Hansen reiterated that prediction in an email to Climate Progress’ Joe Romm last week, writing that the current drought “will break, of course, likely with the upcoming El Nino, but as long as we keep increasing greenhouse gases, intense droughts will increase, especially in the Southwest. Rainfall, when and where it comes will tend to be in more intense events, with more extreme flooding. These are not speculations, the science is clear.”

A report issued last year by the California Office of Environmental Health and Hazard Assessment titled Indicators of Climate Change in California found that the state’s agricultural industry will be hit especially hard by climate change. Over the last century, average temperatures in the Central Valley have increased more than 1.5° Fahrenheit. Costly summer heat waves that decrease agricultural output as well as increase irrigation needs and electricity demands are becoming more common.

Spring runoff from the Sierra Nevadas has also decreased around ten percent, which means less water for agriculture. Climate change will likely mean a compressed melt season in which runoff results in flooding and overtaxed dams that can’t store all the water.

The situation in California is dire and predicted to get worse before it gets better. The California Farm Water Coalition, an industry group, estimates that up to $5 billion could be lost in 2014 due to the drought, impacting products such as beer, milk, wine, fruits, vegetables and nuts. Salinas, an agricultural hub along California’s central coast, recorded just 3.27 inches of rain last year, compared to an average of 15.46. This will result in a rapid increase in unemployment, as farming and food processing industries account for over a third of all Central Valley jobs.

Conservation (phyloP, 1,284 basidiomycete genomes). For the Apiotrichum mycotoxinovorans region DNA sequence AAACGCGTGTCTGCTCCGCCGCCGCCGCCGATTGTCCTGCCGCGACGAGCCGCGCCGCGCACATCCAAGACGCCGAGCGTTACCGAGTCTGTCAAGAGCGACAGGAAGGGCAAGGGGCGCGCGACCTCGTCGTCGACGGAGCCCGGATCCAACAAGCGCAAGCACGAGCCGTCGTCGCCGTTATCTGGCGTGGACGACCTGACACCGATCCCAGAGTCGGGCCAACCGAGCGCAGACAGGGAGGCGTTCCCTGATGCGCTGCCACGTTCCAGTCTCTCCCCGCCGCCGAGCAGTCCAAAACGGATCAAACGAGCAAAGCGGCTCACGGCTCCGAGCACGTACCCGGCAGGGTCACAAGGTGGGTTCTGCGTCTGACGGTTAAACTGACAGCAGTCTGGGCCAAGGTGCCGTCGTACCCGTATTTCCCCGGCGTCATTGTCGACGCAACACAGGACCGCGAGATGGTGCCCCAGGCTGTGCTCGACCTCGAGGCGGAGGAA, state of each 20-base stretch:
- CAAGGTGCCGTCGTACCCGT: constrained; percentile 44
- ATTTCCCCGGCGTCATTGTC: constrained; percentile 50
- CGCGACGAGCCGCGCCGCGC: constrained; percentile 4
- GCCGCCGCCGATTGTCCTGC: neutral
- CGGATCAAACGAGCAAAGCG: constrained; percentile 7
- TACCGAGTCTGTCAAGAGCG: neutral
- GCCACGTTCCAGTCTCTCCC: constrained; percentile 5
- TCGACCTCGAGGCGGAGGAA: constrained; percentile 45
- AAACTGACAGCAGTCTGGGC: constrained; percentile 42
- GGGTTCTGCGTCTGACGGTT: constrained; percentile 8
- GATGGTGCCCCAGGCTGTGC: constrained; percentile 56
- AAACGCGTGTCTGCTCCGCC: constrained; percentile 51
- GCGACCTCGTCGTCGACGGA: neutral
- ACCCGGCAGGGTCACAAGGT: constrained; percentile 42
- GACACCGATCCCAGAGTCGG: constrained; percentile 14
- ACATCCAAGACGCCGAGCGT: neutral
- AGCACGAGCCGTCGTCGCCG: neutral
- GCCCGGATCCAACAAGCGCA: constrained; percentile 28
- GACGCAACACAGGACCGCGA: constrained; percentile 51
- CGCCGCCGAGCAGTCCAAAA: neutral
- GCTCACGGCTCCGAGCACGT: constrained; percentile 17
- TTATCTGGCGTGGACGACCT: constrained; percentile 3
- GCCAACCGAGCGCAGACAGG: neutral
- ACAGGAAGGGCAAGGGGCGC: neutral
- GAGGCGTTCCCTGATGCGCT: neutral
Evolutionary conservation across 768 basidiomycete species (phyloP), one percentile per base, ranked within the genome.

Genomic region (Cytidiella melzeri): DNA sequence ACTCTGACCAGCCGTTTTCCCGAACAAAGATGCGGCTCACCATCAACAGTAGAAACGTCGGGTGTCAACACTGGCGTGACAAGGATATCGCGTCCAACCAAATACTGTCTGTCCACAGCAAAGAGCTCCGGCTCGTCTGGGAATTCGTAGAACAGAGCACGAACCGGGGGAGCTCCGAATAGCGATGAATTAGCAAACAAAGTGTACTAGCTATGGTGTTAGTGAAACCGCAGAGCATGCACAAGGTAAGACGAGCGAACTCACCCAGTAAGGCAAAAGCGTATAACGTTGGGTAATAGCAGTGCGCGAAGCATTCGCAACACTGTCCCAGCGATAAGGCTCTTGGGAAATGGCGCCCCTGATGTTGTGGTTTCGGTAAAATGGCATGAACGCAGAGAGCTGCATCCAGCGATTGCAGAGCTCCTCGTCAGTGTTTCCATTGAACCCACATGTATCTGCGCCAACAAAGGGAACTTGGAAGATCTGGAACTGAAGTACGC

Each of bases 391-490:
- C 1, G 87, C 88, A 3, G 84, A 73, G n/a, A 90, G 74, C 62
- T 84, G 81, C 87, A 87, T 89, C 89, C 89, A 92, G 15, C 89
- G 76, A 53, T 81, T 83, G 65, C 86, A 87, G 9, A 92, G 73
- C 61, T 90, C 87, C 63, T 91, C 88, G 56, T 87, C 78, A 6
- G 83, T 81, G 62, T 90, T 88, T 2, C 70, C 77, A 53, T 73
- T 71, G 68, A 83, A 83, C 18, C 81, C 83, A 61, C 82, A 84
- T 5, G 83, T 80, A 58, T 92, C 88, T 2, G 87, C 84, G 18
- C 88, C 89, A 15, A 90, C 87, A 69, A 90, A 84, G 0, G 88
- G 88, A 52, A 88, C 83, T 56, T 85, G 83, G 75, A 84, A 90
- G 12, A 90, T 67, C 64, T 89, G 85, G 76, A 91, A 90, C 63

When considering the ecological impacts of the drought and climate change, “the scope of the problem is really huge,” said Jay Famiglietti, a hydrologist and professor of Earth System Science at UC-Irvine. “And when you think about the other side of these changing climate extremes — the flooding — that brings its own suite of problems and catastrophes. Then you start to get the idea of why I’m having trouble sleeping at night.”

Famiglietti thinks the political challenges and battles ensue both because people don’t really understand all the complicated water needs of the state and, at some level, for political gain. “I think there’s some intentional political manipulation,” Famiglietti said. “And sometimes for the right reasons. A Congressperson might be interested in making sure that farmers in his or her region have water. At the same time, I hear many in Congress say that if water flows underneath the Golden Gate Bridge, that’s a waste, which just isn’t true.”

Scoring Political Points

If warnings of climate change’s impact on California’s Central Valley are nothing new, neither is the emergency drought legislation proposed by the House Republicans.

In response to Boehner and his colleagues’ calls for emergency drought legislation, Sen. Dianne Feinstein (D-CA) wrote a letter to the Congressmen, warning that “the new proposed bill may follow the pattern of previous House bills which seek to either preempt state law or waive state water quality and Endangered Species Act requirements which could spur serious litigation and likely delay any action.”

From its headwaters in the high Sierra Nevada, the San Joaquin River travels 350 miles into the San Francisco Bay-Delta, a source of drinking water for some 22 million Californians and the largest estuary on the West Coast. Since completion of the Friant Dam in the 1940s, nearly 95 percent of the river’s flow has been diverted for irrigation. According to the California State Department of Water Resources, statewide agriculture uses 80 percent of the water consumed by people and businesses in an average year — around 34 million of the 43 million acre-feet diverted from rivers, lakes and groundwater sources. The San Joaquin River Restoration program aims to restore the hydrology of the river and in doing so, bring salmon and other fish runs back to the river as well.